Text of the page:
How To Survive The Thanksgiving Holiday If You Have Anxiety

Your brother, your racist cousin, and the family friend who acts like your “uncle” who gives you the heebie jeebies are all there. It’s your family’s Thanksgiving dinner and you’re anxious AF.

I’ve so been there. Holiday gatherings can be a breeding ground for anxiety. Sometimes it feels like we don’t have a choice whether or not to attend and anxiety is determined to win. But, that doesn’t have to be the case if you have these tips in your purse (and maybe put your CBD oil bottle in there, too, you know what I mean?)

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3 Things I Learned From One Week Of Morning Pages

If you weren’t around last week, here’s a synopsis: My life was feeling bananas, b-a-n-a-n-a-s. I needed a safe haven for stillness, slowness, and reflection. I publicly committed to 30 days of what author Julia Cameron calls Morning Pages.

Julia says “Morning Pages are three pages of longhand, stream of consciousness writing, done first thing in the morning. [...] They are about anything and everything that crosses your mind--and they are for your eyes only. [...] Do not over-think Morning Pages: just put three pages of anything on the page...and then do three more pages tomorrow.”

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30 Days Of Morning Pages: Introduction

I’ve been feeling all the feels the past several days. From anxiety to sadness to fear to nausea to nervousness, I’ve seen it all. There has been a three-day music festival, my fiance’s birthday party, planning our rehearsal dinner, helping with our engagement party, a big doctor’s appointment, an episode of my Cyclical Vomiting Syndrome, and--oh yeah--work (one week until Fall semester starts; I’m not panicking, you’re panicking). It’s been a lot.

And, I’m trying to use my practices in the moment. I’m breathing, doing physical activity, sharing with friends, talking about my fears, being kind to myself, using positive self-talk, saying no when I need to. And, it’s still a lot. It’s time to get real about where my baseline has been at. As I’ve been taking on more and more responsibilities (by choice, things I want to do), I’ve been letting my baseline slide. I’m making time for yoga with friends and walking the dog and listening to motivating podcasts all while ignoring the fact that I need to take some time to slow down and process all of the major shifts I’ve been making lately.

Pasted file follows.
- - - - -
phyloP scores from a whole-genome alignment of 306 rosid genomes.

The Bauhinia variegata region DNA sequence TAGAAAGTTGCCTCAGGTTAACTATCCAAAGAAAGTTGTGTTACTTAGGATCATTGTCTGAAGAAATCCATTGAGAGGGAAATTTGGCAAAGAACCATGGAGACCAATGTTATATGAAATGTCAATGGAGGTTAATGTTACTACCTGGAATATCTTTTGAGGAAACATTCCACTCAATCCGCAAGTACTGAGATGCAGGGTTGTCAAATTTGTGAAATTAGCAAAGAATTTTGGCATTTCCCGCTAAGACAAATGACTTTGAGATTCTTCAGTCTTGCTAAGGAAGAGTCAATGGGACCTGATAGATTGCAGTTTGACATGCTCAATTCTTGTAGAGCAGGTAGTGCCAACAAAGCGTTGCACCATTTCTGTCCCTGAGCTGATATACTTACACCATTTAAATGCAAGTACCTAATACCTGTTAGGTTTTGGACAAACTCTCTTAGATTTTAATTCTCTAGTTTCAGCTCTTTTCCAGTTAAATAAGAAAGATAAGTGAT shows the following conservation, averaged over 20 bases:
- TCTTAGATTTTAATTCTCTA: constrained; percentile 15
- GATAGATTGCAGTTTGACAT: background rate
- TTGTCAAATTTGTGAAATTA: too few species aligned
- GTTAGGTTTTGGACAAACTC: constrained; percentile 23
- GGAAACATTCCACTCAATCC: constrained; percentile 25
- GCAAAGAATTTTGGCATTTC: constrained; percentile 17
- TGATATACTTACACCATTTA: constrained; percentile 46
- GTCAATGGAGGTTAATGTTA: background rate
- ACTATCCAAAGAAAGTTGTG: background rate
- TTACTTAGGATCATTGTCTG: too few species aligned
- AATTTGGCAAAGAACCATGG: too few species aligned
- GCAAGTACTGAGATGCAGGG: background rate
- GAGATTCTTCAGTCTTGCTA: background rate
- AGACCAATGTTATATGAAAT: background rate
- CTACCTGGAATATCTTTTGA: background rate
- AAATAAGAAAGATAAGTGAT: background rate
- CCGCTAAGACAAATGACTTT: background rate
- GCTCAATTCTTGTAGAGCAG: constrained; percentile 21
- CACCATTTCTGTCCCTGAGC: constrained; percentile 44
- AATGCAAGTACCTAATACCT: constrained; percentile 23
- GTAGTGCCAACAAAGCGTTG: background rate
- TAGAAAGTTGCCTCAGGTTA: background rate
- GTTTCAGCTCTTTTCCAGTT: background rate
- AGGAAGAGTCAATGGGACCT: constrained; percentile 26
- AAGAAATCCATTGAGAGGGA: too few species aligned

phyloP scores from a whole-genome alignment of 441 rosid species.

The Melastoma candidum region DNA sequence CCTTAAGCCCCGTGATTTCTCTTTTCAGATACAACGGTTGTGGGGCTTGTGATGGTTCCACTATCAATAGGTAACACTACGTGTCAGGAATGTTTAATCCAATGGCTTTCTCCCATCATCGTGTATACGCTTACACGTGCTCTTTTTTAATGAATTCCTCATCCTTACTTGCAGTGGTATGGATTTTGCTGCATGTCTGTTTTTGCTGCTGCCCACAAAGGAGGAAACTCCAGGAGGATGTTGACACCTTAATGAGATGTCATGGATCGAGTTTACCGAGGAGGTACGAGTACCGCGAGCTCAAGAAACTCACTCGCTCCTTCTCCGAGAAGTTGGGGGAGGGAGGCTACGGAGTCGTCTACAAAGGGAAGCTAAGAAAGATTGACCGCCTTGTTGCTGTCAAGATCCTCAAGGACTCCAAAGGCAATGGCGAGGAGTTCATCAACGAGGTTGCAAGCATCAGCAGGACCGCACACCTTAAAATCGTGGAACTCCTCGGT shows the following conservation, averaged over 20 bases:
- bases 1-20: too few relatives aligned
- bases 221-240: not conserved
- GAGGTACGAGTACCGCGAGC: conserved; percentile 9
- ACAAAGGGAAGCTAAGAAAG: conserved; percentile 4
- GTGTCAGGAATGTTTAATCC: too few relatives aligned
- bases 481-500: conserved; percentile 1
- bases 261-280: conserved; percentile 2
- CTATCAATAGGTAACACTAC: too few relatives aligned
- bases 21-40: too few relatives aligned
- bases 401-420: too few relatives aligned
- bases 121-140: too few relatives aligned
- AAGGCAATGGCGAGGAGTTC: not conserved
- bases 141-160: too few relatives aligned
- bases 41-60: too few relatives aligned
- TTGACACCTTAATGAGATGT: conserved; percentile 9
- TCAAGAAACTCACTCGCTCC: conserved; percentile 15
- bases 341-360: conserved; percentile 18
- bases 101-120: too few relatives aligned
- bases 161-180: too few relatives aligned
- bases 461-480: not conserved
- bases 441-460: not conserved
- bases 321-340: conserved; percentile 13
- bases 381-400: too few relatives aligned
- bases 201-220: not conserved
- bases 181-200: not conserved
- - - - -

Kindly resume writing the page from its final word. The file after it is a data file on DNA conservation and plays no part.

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Why I Think The Movie EIGHTH GRADE Is Really About Anxiety

There’s a line in the movie Eight Grade, written and directed by comedian Bo Burnham, where the lead character Kayla describes her emotions as waiting in line for a roller coaster--that feeling of an uneasy stomach you get in anticipation of the ride. Then she says she never gets the feeling after you get off of the roller coaster--the release, the exhale, the joy of having faced your fear and come out on the other sign.

That line struck me so deeply. Because, that’s exactly how my anxiety feels. While the movie is clearly a commentary on what it’s like to be a pre-teen in today’s age, especially with the technology twelve-year-olds of today are facing, I’d argue it’s also a commentary on what it’s like to live with anxiety.

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Depression + The Bad Habits We Form

Do you have habits that aren’t serving you? We all do. Getting fast food after class or work because it’s more convenient. Procrastinating on papers until the night before. Blowing your paycheck at Target the first day you get it. While not everyone has these particular habits, they’re pretty common. But, what about habits that are tied to our depression?

Not all habits are as common as the ones listed above. Even if you don’t have those habits, you probably know someone who does or can easily understand them and even forgive them. But, some habits are formed as a result of limited mental and emotional capacity we’re working at when we’re depressed. We can be affected by habits that are formed during depressed episodes even long after the depressed episode has ended.

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